What You Are Missing

Reader comment on: Fannie Mae and Property Rights

Submitted by John Carney (United States), Feb 23, 2015 10:42

I do think you are missing something. We're in agreement that property rights are property rights, and that the profitability of a certain piece of property doesn't diminish the rights of the holders.

The question with respect to Fannie Mae, however, is about whether the net profit sweep was a one-sided deal in which Treasury got a right to future profits in exchange for nothing at all. The government's argument all along has been that the company did, in fact, get something in exchange: namely, the right to pay a lower dividend on the government's stake when profits are slim.

In the past, when profits were inadequate to pay a quarterly installment of the 10% of Fannie's dividend, the company was obliged to draw additional funds from the Treasury's commitment. This happened a number of times prior to the summer of 2012, when the deal was changed. Each draw made further dividends more difficult to pay, since they added to the aggregate draw and therefore the amount due under the 10%.

What's more, each draw brought the company closer to hitting the limit on the Treasury's commitment. That is, closer to the point where no new money was available to bail out the company. Sometime before they hit that limit, there certainly would have been a market crisis, as no one would purchase the securities issued by the companies if they believed they might lack the capital to support them. Since the company's capital is almost exclusively the government backstop, keeping that at a healthy level is the key to its survival.

The 2012 deal preserved the backstop from being eaten away by the need to draw down to pay the 10% dividend. It means that rather than taxpayers always receiving 10% from the company, taxpayers can receive less when profits fall short. In exchange for accepting the risk of lower payments in tough times, the Treasury gets potentially higher payments in good times.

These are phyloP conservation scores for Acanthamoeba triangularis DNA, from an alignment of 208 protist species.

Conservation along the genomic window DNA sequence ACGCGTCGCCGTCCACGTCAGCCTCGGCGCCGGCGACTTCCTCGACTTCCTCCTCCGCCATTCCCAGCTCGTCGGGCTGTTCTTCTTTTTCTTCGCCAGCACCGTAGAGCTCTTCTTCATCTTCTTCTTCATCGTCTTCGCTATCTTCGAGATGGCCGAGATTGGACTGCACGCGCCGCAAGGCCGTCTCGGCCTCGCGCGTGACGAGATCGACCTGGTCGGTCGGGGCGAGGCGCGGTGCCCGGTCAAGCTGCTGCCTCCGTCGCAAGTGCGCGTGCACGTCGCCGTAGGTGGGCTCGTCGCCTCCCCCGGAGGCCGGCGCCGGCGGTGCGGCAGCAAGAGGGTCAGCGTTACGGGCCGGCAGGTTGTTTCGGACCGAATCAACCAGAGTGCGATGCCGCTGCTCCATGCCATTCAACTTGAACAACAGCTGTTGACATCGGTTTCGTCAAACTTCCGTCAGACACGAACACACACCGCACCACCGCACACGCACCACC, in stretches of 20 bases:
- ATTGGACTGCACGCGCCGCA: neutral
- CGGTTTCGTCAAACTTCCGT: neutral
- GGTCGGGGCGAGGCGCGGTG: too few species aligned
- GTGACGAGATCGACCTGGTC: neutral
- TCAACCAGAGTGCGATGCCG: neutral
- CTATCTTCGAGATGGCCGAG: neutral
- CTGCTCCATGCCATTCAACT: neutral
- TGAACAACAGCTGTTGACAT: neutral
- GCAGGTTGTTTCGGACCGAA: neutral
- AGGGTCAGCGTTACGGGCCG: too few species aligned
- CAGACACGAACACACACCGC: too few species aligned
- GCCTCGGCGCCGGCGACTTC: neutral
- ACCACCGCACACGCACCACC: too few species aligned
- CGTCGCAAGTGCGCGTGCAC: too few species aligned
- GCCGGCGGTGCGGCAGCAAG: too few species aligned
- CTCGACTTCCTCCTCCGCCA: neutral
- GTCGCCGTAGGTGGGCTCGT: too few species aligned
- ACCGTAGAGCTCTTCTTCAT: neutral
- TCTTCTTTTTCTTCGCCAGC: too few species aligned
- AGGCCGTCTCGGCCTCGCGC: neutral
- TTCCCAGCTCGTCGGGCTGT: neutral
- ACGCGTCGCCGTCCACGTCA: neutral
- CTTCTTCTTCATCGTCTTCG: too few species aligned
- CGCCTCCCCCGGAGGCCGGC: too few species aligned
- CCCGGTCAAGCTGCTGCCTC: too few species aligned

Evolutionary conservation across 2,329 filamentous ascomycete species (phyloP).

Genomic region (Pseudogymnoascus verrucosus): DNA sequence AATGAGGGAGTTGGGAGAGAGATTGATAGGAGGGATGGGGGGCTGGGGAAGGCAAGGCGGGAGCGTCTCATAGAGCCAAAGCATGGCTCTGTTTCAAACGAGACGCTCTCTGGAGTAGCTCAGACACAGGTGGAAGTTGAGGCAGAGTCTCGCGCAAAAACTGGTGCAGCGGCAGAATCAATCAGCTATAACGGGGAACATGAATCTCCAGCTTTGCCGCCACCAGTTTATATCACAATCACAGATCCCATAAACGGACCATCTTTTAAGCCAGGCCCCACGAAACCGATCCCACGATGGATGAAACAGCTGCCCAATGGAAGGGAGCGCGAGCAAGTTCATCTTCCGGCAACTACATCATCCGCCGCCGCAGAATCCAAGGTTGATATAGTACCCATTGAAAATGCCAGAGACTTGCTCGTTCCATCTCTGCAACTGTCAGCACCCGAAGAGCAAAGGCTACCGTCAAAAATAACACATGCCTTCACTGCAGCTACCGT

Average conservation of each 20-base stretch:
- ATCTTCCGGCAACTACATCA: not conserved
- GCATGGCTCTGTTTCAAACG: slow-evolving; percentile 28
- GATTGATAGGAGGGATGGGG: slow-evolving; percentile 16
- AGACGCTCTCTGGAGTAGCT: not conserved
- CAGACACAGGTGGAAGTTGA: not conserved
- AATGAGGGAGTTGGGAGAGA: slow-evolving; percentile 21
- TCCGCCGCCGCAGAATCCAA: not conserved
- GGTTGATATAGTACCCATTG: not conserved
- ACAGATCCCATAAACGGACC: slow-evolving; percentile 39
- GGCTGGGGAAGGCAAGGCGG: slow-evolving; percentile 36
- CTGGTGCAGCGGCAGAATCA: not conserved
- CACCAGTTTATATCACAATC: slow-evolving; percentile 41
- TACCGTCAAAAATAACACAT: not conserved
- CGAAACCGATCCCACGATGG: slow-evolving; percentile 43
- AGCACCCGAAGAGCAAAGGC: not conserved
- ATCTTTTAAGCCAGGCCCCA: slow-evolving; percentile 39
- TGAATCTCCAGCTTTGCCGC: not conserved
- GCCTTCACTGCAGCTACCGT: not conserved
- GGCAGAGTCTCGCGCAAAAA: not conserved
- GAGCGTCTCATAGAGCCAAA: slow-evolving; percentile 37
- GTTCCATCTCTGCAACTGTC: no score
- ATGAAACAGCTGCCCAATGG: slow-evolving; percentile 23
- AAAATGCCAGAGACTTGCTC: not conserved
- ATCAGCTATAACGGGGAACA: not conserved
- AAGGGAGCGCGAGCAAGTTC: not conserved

The enormous accounting driven profits of 2013 obscured this reality. Many believed the companies were now so profitable that there was no chance they would ever fall short of being able to pay the 10% dividend. If that were true, the deal would indeed seem one-sided.

The fourth-quarter results show that this was an illusion. We had a relatively healthy housing market, where prices remained steady and defaults remained low, yet both Fannie and Freddie's profits fell short of 10% of their draws from the Treasury. So this quarter they are paying the government less than they would have owed under the original deal.

That proves both that there is a benefit to the company to the net worth sweep and that the short-fall of profits is more than a theoretical possibility. It is has happned and it is something that is very likely to happen again in the future.

There are huge differences between Fannie Mae and any other publicly held company. First, Fannie was chartered by the federal government. Second, the government was authorized by a Congressional statute to bailout the company and to put it into conservatorship or receivership. Third, Fannie still enjoys a multi-billion dollar line of credit from the U.S. Treasury. Fourth, no one would buy a dime's worth of Fannie's paper without that line of credit.

If any other company found itself in a similar situation, dependent on an explicit government backstop for its ongoing operations, then I would expect that shareholders would also receive nothing. All of the equity of Fannie was wiped out in the crisis. All that remains are the shares, which trade despite being fundamentally worhtless. None of the current holders of the pre-crisis shares contributed new captital to the company. That all came from Treasury. So the government's equtiy and backstop is responsible for all of the profits of Fannie. No one else has a claim on those profits.

I hope that clarifies why the fourth quarter results severely undercuts the argument that this is expropriation.

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Other reader comments on this item

Title By Date
⇒ What You Are Missing [661 words]John CarneyFeb 23, 2015 10:42
Bailout [433 words]AdamFeb 23, 2015 11:20
Disagree with Carney [95 words]JC criticFeb 23, 2015 16:33

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